Both Jesus’ and Paul’s approach were spiritual and long-term rather than a short-term fix that may not have had any lasting effect. If Jesus and Paul had advocated for a slave rebellion, even if it had worked, it would have been localized and short term. Instead, Jesus came to free all the captives and that freedom included freedom from all sin. Paul tells slaves to become free, if they can and conversely tells free people to not become slaves. The early church leaders knew that as people were freed from spiritual slavery, then the end of physical enslavement was soon to follow.

There are other New Testament texts as well like Ephesians 6, Colossians 3, and 1Timothy, but Paul is advocating for a subversive undoing of an institution in daily life.

Remarkably, in his letters Paul is writing to slaves directly. This shows he sees those who are enslaved as people too and not as just property. Also, this makes clear that there were Christ-followers who were enslaved. He is reminding them that their suffering is not in vain. In fact, we know some of the most important figures of the Bible like Joseph and Daniel were actually slaves at one point in their lives!

Paul even mentions that anyone who chooses to follow Jesus receives spiritual gifts including women and those who were enslaved. In other words, women and slaves could very well have the spiritual gift of leadership or teaching.

Paul writes an incredible declaration of freedom and equality for women and those who were slaves. He writes:

"There is neither Jew nor Gentile, neither slave nor free, nor is there male and female, for you are all one in Christ Jesus." – Galatians 3:28

This is revolutionary!!

The Subversive Undoing of Slavery

As a result of the teachings of the Scriptures, some church leaders (but not nearly as many as there should have been) advocated for the end of slavery as early as the 600s and William Wilberforce of England became anti-slavery after becoming a follower of Jesus. John Wesley, a pastor wrote his friend Wilberforce encouraging him to keep up the fight against slavery:

“Unless God has raised you up for this very thing, you will be worn out by the opposition of men and devils.  But if God be for you, who can be against you? Are all of them together stronger than God? O be not weary of well doing! Go on, in the name of God and in the power of his might, till even American slavery (the vilest that ever saw the sun) shall vanish away before it.’” John Wesley - 1791

One of the greatest testaments to the fact that the Bible is for oppressed people is that it was written by oppressed people and oppressed people are most open to following Jesus.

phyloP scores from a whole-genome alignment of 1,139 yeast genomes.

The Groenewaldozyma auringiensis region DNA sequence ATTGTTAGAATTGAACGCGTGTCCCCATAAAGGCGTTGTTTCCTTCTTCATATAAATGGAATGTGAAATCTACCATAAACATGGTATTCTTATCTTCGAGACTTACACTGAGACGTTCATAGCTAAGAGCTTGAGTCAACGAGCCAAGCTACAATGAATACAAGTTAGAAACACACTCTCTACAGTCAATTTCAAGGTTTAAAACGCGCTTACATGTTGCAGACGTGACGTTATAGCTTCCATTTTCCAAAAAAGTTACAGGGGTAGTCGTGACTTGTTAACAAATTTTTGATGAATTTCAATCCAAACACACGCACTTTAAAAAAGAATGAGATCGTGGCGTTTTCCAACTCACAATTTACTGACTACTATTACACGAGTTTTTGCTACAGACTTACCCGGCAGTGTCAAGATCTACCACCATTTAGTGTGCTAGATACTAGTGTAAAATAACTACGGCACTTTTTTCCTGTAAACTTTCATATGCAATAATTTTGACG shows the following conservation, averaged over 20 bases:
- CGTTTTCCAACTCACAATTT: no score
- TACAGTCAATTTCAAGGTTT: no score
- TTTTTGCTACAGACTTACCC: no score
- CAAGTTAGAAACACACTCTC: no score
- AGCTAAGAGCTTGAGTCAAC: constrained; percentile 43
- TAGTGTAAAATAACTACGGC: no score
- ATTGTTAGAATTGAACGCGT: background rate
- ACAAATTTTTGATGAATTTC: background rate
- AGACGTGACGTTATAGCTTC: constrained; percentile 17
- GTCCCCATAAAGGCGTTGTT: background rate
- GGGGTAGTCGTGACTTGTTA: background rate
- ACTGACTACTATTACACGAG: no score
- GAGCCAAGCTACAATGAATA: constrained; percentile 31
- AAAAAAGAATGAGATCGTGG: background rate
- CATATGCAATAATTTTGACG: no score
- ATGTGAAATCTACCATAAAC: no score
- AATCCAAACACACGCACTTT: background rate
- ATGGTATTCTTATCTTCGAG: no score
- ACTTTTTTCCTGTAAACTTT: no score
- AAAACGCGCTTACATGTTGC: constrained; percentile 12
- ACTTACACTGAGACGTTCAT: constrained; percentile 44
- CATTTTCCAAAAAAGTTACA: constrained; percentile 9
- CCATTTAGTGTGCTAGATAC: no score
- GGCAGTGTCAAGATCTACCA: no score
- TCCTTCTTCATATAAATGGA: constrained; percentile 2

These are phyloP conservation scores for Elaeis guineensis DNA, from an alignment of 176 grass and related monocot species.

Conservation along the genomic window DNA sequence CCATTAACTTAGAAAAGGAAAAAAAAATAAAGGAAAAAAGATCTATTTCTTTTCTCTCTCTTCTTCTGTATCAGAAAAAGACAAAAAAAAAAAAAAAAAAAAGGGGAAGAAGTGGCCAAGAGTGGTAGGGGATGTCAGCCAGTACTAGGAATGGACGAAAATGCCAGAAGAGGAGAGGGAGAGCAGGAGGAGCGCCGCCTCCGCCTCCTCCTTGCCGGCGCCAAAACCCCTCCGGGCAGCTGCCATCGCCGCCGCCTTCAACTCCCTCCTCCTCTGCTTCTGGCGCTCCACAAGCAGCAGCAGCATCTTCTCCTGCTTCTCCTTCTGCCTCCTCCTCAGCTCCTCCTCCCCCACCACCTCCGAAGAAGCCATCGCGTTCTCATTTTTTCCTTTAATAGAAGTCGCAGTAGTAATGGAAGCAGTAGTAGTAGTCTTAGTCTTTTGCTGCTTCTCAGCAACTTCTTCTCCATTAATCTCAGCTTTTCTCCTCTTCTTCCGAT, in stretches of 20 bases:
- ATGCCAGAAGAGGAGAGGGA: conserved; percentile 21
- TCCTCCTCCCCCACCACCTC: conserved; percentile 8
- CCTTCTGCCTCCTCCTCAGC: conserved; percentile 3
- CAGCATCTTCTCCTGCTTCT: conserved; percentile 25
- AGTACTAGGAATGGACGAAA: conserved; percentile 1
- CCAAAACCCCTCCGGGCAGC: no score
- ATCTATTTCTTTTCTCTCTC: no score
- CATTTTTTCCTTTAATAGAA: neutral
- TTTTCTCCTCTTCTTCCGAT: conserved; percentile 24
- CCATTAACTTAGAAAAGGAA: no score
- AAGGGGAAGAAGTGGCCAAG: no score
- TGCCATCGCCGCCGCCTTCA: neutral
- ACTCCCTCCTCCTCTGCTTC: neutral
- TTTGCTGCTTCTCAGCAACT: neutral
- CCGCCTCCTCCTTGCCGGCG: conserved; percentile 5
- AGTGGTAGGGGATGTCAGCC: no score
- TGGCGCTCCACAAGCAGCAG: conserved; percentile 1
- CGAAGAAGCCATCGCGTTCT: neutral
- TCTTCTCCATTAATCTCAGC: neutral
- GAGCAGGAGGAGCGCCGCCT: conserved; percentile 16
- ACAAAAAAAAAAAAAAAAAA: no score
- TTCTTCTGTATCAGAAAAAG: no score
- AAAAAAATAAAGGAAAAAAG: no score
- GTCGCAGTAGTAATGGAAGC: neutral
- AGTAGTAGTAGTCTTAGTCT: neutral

Even as slave owners in the South would try to use the Bible to oppress and control people they had taken hostage, beaten, mistreated, and enslaved, many of those who were enslaved fell in love with Jesus. So many of the old spirituals came from the story of when the Israelites were slaves in Egypt.

Southern slave owners edited the Bible to keep the people they oppressed from knowing the full story of the Scriptures. It was called the Slave Bible.

Also the story of Phyllis Wheatley is really compelling. She had been enslaved as a young girl, but the family who owned her allowed her an education. Eventually, she gained her freedom and became a writer. She used the Scriptures to point out the evils of slavery but in a very subtle way as she was writing in the late 1700s.

Museum of the Bible on Phyllis Wheatley

The reality is that all nations informed by Christianity (informed by the Bible) have moved away from slavery throughout history. It has been far too slow, and Christianity has had its own share of prejudice, injustice, and racism in its churches, seminaries, and institutions. Even now, we still have a long way to go towards equality and righting the wrongs of injustice, but the trajectory that began in the Scriptures moves towards value and worth and love beyond what any culture would be like naturally.

As followers of Jesus who pray that God's Kingdom comes to earth as it is in heaven, we are to work towards a world that looks like the new earth and new heaven described in Revelation 21:3-4 where John hears: “Look! God’s dwelling place is now among the people, and he will dwell with them. They will be his people, and God himself will be with them and be their God. 4 ‘He will wipe every tear from their eyes. There will be no more death’ or mourning or crying or pain, for the old order of things has passed away.”

Dr. Eric Bryant wrote the book Not Like Me: Learning to Love, Serve, and Influence Our Divided World. This book has been used for small groups and sermon series. Eric serves as the Campus Pastor of Gateway Church in South Austin and shares free resources at www.ericbryant.org.